Mmm, white chocolate. It's sweet and creamy. You can buy it in candy bar form or sprinkle chips of it into your cookie dough. But it's not really chocolate. According to the FDA, chocolate has to have at least 10% chocolate liquor. That's the cocoa butter and the solids you get when the cocoa bean is ground. The white kind is made of a mix of cocoa butter, milk solids, and sugar but no chocolate liquor. 

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shopping for apple juice
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Fruit Juice

Often, fruit juice is not 100% real fruit juice. Make sure you check the ingredients list. If it’s a long list, that can be a clue that what you’re buying isn’t actually all that it seems. Even if the label reads "100% fruit juice," it might not be what you’re expecting. That just means everything in it came from either a fruit or a vegetable -- but it might include cheaper juices you wouldn’t expect, like white grape or apple.

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vanilla extract
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Vanilla Flavoring vs. Extract

Vanilla flavoring -- also called imitation vanilla -- is not the same as vanilla extract. The extract is made with vanilla pods and a simple alcohol called ethanol. The flavoring is made with synthetic vanillin. It's almost always made from extracts based on petrochemicals or wood pulp. You may have heard of it being made from castoreum, which comes from beaver glands. But it’s so rarely used now that it's very unlikely you'll find it in foods.

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orange juice processing
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Orange Juice

Orange juice that’s “not from concentrate” is pasteurized. This takes the oxygen out of the juice. But this also takes out many of the natural chemicals that give the juice its flavor. Also, the producer may store the juice for more than a year. So they hire other companies to make flavor packs to add to the juice to make it taste fresh. These packs are often made by the same companies that make perfumes. The added flavors won’t be listed as an ingredient because they're made from orange essence and oil.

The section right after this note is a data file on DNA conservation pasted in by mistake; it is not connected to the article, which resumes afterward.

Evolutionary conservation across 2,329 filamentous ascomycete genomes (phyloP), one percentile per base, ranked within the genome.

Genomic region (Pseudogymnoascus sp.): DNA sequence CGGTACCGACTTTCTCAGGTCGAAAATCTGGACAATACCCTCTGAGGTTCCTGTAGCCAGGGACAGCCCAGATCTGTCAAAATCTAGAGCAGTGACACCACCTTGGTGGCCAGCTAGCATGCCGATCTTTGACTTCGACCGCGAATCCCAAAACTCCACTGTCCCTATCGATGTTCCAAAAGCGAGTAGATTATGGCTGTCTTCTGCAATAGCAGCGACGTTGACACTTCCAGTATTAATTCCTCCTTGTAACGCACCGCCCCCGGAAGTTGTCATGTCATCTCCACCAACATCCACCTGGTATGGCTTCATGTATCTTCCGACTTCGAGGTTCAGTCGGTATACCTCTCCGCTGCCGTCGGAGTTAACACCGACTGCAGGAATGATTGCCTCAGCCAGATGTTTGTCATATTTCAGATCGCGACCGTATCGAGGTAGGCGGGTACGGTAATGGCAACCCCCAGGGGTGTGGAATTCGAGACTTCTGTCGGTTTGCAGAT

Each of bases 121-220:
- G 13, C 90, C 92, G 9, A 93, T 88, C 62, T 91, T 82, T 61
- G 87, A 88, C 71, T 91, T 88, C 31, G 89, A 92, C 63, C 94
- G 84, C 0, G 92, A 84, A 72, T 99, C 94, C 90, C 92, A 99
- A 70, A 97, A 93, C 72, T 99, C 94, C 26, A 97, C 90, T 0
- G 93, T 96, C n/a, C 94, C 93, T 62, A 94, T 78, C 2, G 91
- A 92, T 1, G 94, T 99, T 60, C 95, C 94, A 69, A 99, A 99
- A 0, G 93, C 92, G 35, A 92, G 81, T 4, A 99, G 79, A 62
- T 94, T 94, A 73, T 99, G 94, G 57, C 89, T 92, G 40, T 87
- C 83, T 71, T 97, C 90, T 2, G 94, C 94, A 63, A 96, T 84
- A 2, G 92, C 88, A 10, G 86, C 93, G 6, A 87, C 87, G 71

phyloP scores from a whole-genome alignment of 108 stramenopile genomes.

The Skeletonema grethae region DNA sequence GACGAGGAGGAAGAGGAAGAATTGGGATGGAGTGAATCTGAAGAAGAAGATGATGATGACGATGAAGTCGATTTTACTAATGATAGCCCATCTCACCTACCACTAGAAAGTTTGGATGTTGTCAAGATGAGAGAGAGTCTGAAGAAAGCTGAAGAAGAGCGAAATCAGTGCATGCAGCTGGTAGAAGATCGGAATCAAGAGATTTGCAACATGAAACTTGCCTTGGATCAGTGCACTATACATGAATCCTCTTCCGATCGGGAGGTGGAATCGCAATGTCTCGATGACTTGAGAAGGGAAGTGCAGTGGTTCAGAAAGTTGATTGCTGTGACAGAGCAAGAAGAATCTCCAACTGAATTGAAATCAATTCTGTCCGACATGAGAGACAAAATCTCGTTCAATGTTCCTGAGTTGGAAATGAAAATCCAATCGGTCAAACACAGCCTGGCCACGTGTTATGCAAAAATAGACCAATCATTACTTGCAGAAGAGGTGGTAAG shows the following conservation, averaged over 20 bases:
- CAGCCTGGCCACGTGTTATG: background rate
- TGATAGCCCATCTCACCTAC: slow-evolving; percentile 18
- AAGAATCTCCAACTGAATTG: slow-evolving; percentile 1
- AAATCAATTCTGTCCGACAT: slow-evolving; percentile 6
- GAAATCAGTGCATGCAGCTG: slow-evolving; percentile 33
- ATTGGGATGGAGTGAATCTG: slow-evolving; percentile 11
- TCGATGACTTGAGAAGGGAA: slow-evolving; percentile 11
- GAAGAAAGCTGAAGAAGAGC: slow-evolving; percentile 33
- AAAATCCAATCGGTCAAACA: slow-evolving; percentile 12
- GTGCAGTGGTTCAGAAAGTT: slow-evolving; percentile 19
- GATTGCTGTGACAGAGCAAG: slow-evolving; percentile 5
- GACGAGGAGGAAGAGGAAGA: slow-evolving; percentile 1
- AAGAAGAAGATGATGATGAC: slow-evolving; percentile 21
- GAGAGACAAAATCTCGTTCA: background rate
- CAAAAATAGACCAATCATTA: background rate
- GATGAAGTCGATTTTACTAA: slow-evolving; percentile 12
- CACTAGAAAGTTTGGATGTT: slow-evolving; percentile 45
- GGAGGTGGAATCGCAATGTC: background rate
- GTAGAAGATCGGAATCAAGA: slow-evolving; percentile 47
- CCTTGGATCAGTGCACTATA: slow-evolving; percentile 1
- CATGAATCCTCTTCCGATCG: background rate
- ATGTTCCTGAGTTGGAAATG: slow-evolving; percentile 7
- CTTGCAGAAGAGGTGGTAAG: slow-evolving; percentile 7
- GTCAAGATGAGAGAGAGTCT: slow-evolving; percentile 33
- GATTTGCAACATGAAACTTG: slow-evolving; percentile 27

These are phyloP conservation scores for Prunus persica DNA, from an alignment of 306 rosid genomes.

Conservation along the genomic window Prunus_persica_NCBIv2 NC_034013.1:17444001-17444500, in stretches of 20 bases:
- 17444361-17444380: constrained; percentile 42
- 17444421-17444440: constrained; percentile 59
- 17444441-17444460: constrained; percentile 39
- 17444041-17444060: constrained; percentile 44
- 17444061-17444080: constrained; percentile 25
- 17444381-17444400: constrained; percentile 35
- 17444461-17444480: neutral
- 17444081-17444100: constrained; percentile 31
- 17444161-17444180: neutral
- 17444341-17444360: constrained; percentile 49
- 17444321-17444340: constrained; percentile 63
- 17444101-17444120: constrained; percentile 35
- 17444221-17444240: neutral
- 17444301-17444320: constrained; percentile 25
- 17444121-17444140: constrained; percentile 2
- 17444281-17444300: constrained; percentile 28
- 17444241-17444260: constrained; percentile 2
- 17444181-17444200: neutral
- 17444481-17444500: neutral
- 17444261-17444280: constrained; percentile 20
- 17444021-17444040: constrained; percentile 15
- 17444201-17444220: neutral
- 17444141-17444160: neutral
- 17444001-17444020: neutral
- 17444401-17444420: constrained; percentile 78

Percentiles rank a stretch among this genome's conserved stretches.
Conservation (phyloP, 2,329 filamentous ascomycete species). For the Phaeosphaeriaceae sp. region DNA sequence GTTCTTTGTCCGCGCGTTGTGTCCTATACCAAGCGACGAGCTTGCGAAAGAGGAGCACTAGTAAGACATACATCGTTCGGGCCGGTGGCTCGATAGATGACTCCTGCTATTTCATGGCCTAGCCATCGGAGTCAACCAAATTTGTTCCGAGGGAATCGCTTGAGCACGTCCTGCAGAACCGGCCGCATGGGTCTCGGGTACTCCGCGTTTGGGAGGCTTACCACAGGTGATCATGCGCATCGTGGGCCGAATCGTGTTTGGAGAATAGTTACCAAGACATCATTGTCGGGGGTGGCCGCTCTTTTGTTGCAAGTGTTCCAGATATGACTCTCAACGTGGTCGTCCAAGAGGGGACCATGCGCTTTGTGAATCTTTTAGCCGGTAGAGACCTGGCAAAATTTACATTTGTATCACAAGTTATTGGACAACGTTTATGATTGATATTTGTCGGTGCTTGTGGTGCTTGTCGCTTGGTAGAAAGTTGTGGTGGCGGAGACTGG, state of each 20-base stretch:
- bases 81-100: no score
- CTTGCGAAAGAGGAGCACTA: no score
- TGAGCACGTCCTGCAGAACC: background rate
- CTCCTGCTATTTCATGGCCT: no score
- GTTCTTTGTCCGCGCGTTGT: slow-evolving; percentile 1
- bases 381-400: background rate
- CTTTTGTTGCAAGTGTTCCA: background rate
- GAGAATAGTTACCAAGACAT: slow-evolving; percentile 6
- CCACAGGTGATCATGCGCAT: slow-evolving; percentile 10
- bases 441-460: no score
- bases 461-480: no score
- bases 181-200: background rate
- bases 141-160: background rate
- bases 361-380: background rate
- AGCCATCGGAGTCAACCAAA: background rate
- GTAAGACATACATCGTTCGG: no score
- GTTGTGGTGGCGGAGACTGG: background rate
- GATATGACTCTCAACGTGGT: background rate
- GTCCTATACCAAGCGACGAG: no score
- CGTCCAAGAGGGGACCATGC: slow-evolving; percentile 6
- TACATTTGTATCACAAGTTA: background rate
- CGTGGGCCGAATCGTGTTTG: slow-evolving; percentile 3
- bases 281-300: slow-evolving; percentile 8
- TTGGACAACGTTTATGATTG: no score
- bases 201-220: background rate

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Sources | Medically Reviewed on 07/02/2019 Reviewed by Christine Mikstas, RD, LD on July 02, 2019

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SOURCES:

Food Safety Net Services: "What is Food Fraud?"

Consumer Reports: "5 Things You Need to Know About Maple Syrup."

Chemical and Engineering News: "Wasabi."

Washington State University Extension: "Growing Wasabi in the Pacific Northwest."

Huffington Post: "That 'Lobster' You Ordered Might Not Be Lobster At All." 

SeafoodSource: "Seafood FAQ: Langostino vs. Lobster: What's the difference?"

Oceana: “Oceana Study Reveals Seafood Fraud Nationwide.”

Washington State Department of Health: “Healthy Fish Guide.”

Environmental Science and Pollution Research International: "Towards a better understanding of the therapeutic applications and corresponding mechanisms of action of honey."

Scientific World Journal: "Antibiotic, Pesticide, and Microbial Contaminants of Honey: Human Health Hazards.”

FDA: "FDA Seafood List Updates for 2017," "FDA Removes 7 Synthetic Flavoring Substances from Food Additives List,” “Food Defect Levels Handbook.”

Science Direct: "Chocolate Liquor."

FDA, CFR -- Code of Federal Regulations, Title 21, Volume 2: “Food and Drugs, Chapter I -- Food and Drug Administration, Department of Health and Human Services, Subchapter B -- Food for Human Consumption, Part 163, Subpart B, Sec. 163.130."

FDA, CFR -- Code of Federal Regulations, Title 21, Volume 2: “Food and Drugs, Chapter I -- Food and Drug Administration, Department of Health and Human Services, Subchapter B -- Food for Human Consumption, Part 163, Subpart B, Sec. 163.124."

Michigan State University: "Is your fruit juice really 100 percent fruit juice?"

Mentalfloss: "What Does '100% Juice' Mean?"

Virtual Mass Spectrometry Laboratory: "Food Counterfeiting: Vanilla Case Study."

Harvard University Science in the News: "The Flavor Rundown: Natural vs. Artificial Flavors."

WNYC: "Last Chance Foods: The Secret, Highly Processed Life of Orange Juice."

American Nutrition Association Nutrition Digest: "'Fresh' Squeezed? The truth about orange juice in boxes."

Reviewed by Christine Mikstas, RD, LD on July 02, 2019

This tool does not provide medical advice. See additional information.

THIS TOOL DOES NOT PROVIDE MEDICAL ADVICE. It is intended for general informational purposes only and does not address individual circumstances. It is not a substitute for professional medical advice, diagnosis or treatment and should not be relied on to make decisions about your health. Never ignore professional medical advice in seeking treatment because of something you have read on the WebMD Site. If you think you may have a medical emergency, immediately call your doctor or dial 911.